Influencer marketing: How to attract bloggers, vloggers and celebs

Getting your product endorsed or reviewed by a social influencer can do wonders for your start-up, and at a fraction of the cost of traditional marketing

In a world of banner blindness and ad blockers, influencer marketing is a way to engage your target audience by offering content that they are actively seeking, created by people they trust.

Thanks to social media, an increasing number of regular people are carving out their own little slice of fame on the web. Armed with a passion for their chosen niche interest, a flair for creativity, a mobile device and time on their hands, these individuals are amassing small armies of followers.

Previously the bastion of the media and celebrities, influence has fragmented from macro to micro level. In short, these individuals are fast-becoming the new guardians of influence.

What are the benefits of influencer marketing?

Micro-influencers are dictating trends, telling (or showing) their followers everything from what to wear to where to eat, and those followers are paying attention. According to BlogHer, 81% of online users trust what bloggers say, and Research Now reported that 84% of consumers have bought something because a blogger recommended it. It’s hard to argue with evidence like that; influencer marketing, when it’s done well, works.

When fashion brand Lord & Taylor sent the same dress to 50 Instagrammers for example, it sold out within a couple of days, and that’s just the short-term ROI. Unlike an ad, the impressions don’t stop once your budget runs out.

A YouTube video, a blog post or an image pinned to Pinterest can continue to show up in search years later, meaning your business could potentially reap the rewards of a small initial investment indefinitely. When you’re a small business or start-up on a tight budget every penny counts, and what other marketing method offers you that?

Influencer marketing is simply the process of making your brand something influencers want to talk about. This is achieved by finding the right influencers and working with them collaboratively to offer something relevant and valuable to their highly-engaged audience.

A shout-out from an influencer can get you in front of the right audience, build trust in your brand, impact on where you appear in search results and even drive direct sales. A fashion-themed campaign we ran at CollectivEdge for example led to a 47% increase in organic search traffic, on top of the referral visits from the influencers’ posts.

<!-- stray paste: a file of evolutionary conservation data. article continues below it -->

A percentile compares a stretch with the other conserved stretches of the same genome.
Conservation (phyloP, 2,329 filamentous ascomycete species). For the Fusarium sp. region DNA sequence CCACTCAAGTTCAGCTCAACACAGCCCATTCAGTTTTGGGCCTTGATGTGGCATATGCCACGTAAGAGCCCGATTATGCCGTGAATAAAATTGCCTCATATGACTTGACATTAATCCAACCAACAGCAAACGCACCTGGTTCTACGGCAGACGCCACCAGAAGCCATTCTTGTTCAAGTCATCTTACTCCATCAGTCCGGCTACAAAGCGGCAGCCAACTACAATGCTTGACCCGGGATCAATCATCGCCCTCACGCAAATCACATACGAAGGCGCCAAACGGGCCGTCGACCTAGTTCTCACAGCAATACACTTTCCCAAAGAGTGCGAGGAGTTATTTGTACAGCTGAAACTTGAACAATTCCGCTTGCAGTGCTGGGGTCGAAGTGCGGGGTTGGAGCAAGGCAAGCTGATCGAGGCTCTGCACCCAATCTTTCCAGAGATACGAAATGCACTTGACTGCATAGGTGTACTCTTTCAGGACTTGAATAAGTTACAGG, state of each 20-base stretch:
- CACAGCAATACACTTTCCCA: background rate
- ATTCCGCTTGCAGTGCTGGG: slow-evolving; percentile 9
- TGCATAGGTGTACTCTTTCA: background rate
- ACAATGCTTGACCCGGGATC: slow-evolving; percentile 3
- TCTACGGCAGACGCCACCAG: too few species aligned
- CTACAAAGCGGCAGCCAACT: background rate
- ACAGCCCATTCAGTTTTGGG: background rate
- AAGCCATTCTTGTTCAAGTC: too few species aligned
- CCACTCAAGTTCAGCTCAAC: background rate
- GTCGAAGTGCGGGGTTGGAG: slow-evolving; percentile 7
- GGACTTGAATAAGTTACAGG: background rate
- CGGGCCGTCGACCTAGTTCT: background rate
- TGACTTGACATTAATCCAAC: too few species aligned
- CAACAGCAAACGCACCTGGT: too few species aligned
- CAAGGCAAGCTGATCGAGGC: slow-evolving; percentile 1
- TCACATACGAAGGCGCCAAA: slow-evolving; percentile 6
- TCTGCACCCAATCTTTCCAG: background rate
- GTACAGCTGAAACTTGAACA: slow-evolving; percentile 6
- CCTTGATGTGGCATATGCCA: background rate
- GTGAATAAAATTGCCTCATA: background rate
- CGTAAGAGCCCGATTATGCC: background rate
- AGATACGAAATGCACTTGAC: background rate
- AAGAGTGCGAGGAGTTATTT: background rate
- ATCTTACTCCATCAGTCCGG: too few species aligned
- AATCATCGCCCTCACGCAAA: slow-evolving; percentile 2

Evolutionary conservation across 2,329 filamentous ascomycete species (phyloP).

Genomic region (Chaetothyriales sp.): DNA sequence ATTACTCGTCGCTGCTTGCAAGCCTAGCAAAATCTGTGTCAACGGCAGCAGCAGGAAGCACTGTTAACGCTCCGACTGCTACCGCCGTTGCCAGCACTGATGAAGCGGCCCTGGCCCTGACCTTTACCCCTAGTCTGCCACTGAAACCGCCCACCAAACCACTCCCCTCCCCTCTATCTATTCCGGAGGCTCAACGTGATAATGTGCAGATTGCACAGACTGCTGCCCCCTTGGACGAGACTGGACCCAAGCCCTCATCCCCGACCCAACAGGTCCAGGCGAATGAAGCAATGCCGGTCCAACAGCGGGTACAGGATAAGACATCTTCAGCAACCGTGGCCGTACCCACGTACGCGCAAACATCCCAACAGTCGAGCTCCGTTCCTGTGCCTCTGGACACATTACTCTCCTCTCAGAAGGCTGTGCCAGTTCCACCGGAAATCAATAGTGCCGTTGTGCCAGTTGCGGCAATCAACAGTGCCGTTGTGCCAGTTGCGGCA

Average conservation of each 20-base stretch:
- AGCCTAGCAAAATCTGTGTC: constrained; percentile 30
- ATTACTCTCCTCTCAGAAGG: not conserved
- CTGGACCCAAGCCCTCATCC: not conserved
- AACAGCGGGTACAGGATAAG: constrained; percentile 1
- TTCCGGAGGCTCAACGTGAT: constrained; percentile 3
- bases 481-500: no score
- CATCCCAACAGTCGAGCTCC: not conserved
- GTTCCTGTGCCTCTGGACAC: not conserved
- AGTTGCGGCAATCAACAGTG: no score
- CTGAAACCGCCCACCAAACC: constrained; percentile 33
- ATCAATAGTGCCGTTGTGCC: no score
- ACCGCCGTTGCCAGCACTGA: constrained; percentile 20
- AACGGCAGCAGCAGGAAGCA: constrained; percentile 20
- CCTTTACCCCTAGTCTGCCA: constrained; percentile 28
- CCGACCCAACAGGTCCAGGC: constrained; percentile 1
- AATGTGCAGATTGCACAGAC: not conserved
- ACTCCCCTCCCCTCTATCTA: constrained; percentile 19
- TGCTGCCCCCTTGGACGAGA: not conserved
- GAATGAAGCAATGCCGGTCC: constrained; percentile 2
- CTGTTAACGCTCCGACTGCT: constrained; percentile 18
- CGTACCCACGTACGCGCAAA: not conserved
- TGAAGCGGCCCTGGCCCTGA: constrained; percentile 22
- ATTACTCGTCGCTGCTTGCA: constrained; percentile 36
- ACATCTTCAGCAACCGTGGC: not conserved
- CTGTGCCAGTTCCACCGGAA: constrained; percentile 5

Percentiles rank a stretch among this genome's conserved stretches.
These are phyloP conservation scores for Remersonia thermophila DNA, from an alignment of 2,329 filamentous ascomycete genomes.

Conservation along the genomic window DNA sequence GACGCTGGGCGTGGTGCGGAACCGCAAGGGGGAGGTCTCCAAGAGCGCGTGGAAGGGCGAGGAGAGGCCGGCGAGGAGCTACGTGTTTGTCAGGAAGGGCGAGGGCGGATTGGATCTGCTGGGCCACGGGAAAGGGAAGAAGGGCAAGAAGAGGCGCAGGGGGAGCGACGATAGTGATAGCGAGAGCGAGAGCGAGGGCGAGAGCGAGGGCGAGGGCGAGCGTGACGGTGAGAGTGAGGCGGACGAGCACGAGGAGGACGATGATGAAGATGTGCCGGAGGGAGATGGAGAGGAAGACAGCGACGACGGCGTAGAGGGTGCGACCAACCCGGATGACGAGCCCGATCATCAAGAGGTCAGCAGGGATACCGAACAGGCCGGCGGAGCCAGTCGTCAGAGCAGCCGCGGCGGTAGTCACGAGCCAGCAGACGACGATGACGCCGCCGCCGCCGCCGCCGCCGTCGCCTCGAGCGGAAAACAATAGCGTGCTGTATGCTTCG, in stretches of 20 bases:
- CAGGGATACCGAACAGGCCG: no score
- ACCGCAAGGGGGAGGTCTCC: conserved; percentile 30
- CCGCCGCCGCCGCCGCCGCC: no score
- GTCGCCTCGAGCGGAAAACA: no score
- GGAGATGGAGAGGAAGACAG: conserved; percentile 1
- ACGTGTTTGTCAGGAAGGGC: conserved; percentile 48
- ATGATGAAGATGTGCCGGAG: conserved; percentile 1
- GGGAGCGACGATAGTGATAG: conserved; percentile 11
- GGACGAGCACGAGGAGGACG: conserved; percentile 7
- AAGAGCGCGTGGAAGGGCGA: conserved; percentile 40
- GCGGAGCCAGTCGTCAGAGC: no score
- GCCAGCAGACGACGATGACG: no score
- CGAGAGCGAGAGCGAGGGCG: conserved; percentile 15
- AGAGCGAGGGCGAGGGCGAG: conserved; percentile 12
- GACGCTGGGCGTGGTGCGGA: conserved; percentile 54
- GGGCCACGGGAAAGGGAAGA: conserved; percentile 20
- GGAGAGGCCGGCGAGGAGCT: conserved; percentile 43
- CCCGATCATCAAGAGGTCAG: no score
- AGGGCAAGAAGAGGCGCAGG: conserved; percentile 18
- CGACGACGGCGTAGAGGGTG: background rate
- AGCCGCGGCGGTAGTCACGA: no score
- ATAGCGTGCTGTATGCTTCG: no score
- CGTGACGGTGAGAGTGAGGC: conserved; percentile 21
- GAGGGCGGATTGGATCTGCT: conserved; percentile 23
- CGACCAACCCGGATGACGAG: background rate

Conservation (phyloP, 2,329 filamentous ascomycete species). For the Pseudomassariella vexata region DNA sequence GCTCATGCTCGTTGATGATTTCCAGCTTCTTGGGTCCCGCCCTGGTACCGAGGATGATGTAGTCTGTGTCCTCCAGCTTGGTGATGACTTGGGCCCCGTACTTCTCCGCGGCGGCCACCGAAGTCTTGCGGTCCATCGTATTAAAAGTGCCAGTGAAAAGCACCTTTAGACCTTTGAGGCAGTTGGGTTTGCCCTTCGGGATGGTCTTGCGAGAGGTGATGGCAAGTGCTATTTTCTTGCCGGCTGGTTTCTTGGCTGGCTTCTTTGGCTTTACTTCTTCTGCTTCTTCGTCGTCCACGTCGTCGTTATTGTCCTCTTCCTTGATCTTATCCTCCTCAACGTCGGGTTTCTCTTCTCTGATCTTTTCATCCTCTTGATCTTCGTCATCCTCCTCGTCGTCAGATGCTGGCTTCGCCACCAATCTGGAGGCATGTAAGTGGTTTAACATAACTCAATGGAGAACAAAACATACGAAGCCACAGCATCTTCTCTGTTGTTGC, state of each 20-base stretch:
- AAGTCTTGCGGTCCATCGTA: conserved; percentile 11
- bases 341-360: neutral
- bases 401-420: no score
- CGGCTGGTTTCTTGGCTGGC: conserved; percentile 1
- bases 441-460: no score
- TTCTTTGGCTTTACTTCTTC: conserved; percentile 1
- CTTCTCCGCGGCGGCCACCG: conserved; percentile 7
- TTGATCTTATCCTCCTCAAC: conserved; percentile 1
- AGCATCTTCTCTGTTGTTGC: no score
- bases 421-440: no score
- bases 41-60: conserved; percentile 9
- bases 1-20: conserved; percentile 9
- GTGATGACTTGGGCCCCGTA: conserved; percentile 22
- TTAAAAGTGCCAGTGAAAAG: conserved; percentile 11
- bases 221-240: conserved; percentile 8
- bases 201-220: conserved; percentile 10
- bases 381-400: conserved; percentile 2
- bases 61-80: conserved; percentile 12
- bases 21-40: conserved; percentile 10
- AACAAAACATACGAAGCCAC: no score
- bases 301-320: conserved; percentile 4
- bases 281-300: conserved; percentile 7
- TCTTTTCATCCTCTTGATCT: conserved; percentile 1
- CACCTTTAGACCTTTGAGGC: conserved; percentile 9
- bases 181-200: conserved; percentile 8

How much does influencer marketing cost compared to traditional marketing?

So, what of the costs? Due to the independent nature of influencers and their varying reach, they will each have their own fees – one may charge £50 to feature your product, another may want £500, and another may be happy to do it for nothing more than the product itself.

To compare this to the price of ‘traditional’ channels of influence, an advertorial in a national newspaper or major magazine runs into the tens of thousands of pounds (the Daily Mail’s rate card right now is quoting upwards of £65,000 for a full-page, colour advertorial). A micro-influencer’s audience size may be smaller, but find 20 with 50,000 followers each and that’s a reach of 1 million right there.

According to The Real Time Report, ‘power middle’ influencers (those with 2,500 to 25,000 monthly visitors) can drive sixteen times more engagement than your own organic content or other paid media. And a US study found that $1 invested in influencer marketing drives $23 ROI annually, more than ten times that of an average banner advert.

This doesn’t mean you can just throw some product at a few bloggers and expect to see a flood of sales though. Influencer marketing falls flat when you’re not working with the right influencers. So, how do you choose?

What influencers should you choose?

Firstly, remember that ‘influencer’ includes more than just bloggers. From YouTube to Snapchat to podcasts to chat forums, there are so many places people can turn to for inspiration – where would your target audience hang out online?

You should always be asking yourself “would this influencer’s followers buy my product?”. If you own a restaurant in Swindon, inviting a popular food influencer from London along could work, but so too could inviting a local Swindon parenting blogger. If you’re offering luxury resort breaks, collaborating with a travel influencer who mostly posts about backpacking and adventure holidays is probably not going to reach many people with the budget or desire for what you’re offering.

Remember too that it’s not all about numbers – 1000 followers with a 30% engagement rate is better than 10,000 followers with a 2% engagement rate!

To keep your costs down, search for up-and-coming influencers who’ve built a decent following, but haven’t quite ‘made it’ yet. Look for ones who aren’t working with major brands and don’t post collaborative content often – this indicates they’re not flooded with offers, so they may be more willing to work with a lower budget or for a free product.

As micro-influencers continue to grow in number and become more attuned to commercial practices, this new form of marketing is proving exceptionally beneficial to businesses of all sizes. According to an eMarketer study, 84% of marketers are planning to run influencer marketing campaigns in 2017 – will you be one of them?

Alexei Lee is a digital strategist with over 15 years of experience in delivering content-led digital marketing campaigns. Alexei oversees the team at CollectivEdge, the essential matchmaking service for influencers and brands.

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